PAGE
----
Subchapter V modifies the usual procedures in chapter 11 cases in several respects. No committee of unsecured creditors. A committee of unsecured creditors is not appointed unless the court orders otherwise. (SBRA also makes this the rule in a non-sub V case.) (Section VI(A)). Required status conference and report from debtor. The court must hold a status conference within 60 days of the filing “to further the expeditious and economical resolution” of the case. Not later than 14 days before the status conference, the debtor must file a report that details the efforts the debtor has undertaken and will undertake to achieve a consensual plan of reorganization. (Section VI(C)). Time for filing of plan. The debtor must file a plan within 90 days of the date of entry of the order for relief, unless the court extends the time based on circumstances for which the debtor should not justly be held accountable. The existing requirements in a small business case that a plan be filed within 300 days of the filing date (§ 1121(e)) and that confirmation occur within 45 days of the filing of the plan (§ 1129(e)) do not apply in a sub V case. (Section VI(D)). No disclosure statement. Section 1125, which states the requirements for a disclosure statement in connection with a plan and regulates the solicitation of acceptances of a plan, does not apply in a sub V case, unless the court orders otherwise. Although no disclosure statement is required, the plan must include: (1) a brief history of the business operations of the debtor; (2) a liquidation analysis; and (3) projections with respect to the ability of the debtor to make payments under the proposed plan. (Sections VI(B), VII(B)). No U.S. Trustee fees. A sub V debtor does not pay U.S. Trustee fees. (Section VI(E)).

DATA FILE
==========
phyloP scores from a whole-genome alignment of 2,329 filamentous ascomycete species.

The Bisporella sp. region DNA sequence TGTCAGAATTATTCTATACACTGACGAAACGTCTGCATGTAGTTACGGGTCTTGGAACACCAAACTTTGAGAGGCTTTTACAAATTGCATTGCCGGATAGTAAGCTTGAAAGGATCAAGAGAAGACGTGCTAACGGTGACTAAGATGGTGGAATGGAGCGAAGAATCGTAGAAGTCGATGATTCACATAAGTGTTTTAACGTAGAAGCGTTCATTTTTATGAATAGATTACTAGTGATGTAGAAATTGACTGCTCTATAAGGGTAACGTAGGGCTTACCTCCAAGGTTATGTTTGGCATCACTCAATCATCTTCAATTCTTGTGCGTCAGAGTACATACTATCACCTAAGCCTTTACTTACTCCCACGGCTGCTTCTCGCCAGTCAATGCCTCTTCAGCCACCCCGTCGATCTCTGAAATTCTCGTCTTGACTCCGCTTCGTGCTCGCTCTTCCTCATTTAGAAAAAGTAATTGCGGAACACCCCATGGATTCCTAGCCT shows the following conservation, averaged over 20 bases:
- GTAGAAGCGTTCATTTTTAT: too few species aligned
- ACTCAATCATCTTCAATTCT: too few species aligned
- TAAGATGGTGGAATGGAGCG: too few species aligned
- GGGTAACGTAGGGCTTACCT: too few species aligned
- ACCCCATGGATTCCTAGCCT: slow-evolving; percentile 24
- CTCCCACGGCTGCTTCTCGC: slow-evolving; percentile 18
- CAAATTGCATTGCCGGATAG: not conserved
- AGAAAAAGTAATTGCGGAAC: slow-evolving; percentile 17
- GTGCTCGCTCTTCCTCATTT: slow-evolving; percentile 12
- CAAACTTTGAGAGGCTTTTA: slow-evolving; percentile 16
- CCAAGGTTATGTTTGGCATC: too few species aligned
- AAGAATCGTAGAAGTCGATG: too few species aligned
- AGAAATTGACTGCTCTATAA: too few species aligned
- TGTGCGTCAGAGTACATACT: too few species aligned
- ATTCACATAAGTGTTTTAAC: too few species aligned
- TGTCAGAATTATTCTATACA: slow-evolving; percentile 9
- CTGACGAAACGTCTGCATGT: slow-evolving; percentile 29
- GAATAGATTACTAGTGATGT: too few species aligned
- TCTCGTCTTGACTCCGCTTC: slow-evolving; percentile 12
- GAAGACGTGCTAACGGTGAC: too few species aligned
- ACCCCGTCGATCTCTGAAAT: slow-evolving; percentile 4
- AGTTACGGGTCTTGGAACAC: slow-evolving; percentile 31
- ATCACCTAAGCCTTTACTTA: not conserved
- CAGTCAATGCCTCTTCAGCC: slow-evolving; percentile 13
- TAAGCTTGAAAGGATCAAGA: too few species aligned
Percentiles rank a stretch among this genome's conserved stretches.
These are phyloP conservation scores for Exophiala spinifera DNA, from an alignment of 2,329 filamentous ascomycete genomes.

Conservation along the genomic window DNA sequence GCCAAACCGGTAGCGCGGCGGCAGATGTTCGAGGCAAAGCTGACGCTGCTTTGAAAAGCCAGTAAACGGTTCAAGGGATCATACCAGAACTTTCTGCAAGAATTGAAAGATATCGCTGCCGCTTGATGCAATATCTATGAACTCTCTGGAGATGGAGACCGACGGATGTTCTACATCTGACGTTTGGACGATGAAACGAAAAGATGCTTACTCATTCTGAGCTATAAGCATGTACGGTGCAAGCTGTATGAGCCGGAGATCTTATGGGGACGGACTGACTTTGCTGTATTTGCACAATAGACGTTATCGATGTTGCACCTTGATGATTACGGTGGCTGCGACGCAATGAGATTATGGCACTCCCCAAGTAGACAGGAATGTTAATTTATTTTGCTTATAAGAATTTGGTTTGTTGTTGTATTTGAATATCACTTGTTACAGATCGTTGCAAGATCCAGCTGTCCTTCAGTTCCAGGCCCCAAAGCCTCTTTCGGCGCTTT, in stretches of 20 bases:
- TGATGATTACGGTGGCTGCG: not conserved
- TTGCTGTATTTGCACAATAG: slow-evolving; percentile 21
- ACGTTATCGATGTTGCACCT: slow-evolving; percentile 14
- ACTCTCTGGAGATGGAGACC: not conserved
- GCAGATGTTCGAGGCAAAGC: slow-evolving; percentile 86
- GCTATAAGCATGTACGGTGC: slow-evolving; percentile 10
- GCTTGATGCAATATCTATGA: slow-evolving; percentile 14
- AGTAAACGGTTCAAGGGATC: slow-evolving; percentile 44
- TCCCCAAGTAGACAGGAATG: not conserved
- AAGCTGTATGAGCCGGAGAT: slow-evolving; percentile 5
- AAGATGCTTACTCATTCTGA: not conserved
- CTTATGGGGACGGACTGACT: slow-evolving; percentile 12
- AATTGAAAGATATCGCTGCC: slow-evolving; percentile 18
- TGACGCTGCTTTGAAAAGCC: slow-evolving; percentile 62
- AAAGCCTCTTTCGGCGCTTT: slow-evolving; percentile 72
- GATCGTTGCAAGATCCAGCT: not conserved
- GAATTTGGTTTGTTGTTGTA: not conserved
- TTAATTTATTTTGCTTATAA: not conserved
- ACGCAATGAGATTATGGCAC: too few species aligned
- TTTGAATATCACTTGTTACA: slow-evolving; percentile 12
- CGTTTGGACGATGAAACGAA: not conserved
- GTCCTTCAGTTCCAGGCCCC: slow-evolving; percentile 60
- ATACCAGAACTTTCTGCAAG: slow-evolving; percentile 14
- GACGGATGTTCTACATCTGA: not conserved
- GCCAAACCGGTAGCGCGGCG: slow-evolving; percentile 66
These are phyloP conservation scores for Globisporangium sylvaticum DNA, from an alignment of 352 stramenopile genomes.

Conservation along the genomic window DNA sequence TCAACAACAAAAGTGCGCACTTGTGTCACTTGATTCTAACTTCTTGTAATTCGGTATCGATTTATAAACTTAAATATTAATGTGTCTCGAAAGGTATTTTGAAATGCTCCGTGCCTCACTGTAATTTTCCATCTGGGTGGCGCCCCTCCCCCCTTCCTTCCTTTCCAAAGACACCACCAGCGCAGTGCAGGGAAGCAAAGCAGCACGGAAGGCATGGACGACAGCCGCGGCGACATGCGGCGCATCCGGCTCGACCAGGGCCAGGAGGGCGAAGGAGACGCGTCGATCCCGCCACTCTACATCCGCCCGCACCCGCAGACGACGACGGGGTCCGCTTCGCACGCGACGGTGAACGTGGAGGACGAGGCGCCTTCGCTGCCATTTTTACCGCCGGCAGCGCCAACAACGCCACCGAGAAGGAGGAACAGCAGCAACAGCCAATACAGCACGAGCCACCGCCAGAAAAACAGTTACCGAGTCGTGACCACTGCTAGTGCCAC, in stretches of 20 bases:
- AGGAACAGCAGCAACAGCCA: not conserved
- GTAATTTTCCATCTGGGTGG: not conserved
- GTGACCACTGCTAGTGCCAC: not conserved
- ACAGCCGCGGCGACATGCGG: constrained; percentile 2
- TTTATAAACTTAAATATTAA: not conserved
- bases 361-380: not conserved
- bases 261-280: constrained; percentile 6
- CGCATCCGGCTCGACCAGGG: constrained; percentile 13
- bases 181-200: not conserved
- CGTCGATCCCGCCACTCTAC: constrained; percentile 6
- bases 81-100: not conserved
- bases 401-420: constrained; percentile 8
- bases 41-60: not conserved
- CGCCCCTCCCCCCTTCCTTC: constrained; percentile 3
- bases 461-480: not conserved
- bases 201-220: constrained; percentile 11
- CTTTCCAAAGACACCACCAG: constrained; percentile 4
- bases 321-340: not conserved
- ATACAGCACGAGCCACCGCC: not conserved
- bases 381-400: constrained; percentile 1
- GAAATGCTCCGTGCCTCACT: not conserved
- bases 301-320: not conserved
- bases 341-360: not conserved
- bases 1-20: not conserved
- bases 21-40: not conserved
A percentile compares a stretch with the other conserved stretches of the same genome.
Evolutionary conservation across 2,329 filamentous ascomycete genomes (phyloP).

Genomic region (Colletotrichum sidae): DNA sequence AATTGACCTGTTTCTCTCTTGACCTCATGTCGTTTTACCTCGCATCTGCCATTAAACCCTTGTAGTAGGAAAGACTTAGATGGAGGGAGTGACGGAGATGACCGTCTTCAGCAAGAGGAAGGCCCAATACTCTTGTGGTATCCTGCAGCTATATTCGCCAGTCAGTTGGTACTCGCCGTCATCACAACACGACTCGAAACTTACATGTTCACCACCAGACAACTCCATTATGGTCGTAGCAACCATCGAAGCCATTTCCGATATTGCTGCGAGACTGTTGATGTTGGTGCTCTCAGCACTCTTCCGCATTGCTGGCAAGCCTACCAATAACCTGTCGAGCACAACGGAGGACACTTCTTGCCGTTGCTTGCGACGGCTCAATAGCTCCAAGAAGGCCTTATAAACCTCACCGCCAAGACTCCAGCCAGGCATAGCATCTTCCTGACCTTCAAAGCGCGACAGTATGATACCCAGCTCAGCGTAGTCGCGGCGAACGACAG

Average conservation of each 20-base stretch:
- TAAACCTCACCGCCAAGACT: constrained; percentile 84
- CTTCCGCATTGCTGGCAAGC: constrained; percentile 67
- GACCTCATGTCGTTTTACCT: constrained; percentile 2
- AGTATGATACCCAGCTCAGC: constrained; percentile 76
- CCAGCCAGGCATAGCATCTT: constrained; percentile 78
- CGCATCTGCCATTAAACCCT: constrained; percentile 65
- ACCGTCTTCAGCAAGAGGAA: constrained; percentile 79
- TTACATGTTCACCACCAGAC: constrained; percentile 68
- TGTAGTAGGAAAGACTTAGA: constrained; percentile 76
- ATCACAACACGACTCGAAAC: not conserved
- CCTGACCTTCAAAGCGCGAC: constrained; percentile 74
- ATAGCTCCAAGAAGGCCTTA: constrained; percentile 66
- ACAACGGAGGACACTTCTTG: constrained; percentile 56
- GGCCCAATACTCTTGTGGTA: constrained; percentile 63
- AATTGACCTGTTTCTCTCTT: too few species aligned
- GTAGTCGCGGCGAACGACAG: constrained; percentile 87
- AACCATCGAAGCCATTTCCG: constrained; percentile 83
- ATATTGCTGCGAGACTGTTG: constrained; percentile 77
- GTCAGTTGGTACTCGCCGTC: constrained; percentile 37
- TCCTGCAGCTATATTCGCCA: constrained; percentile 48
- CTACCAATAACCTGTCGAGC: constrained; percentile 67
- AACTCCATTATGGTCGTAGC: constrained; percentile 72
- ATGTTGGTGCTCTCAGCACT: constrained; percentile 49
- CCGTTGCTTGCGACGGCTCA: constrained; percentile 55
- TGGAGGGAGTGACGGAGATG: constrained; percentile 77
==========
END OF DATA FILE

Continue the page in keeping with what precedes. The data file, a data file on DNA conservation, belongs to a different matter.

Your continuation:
If the court confirms a consensual plan, a sub V debtor (including an individual debtor) receives a discharge under § 1141(d)(1)(A) upon confirmation. The provision in § 1141(d)(5) for delay of discharge in individual cases until completion of payments does not apply in a sub V case. In the case of an individual, the § 1141(d)(1)(A) discharge does not discharge debts excepted under § 523(a). § 1141(d)(2). One effect of the grant of the discharge is that the automatic stay terminates under § 362(c)(2)(C). (Section X(A)). If the court confirms a cramdown plan, § 1141(d) does not apply, and confirmation does not result in a discharge. Instead, new § 1192 provides for a discharge, which does not occur until the debtor completes plan payments for a period of at least three years or such longer time not to exceed five years as the court fixes. (Section X(B)). Under new § 1192, the discharge in a cramdown case discharges the debtor from all debts specified in § 1141(d)(1)(A) and all other debts allowed under § 503 (administrative expenses), with the exception of: (1) debts on which the last payment is due after the first three years of the plan or such other time not exceeding five years as the court shall fix; and (2) debts excepted under § 523(a). (Section X(B)). Under § 362(c)(2), the automatic stay remains in effect after confirmation of a cramdown plan until the case is closed or dismissed, or the debtor receives a discharge.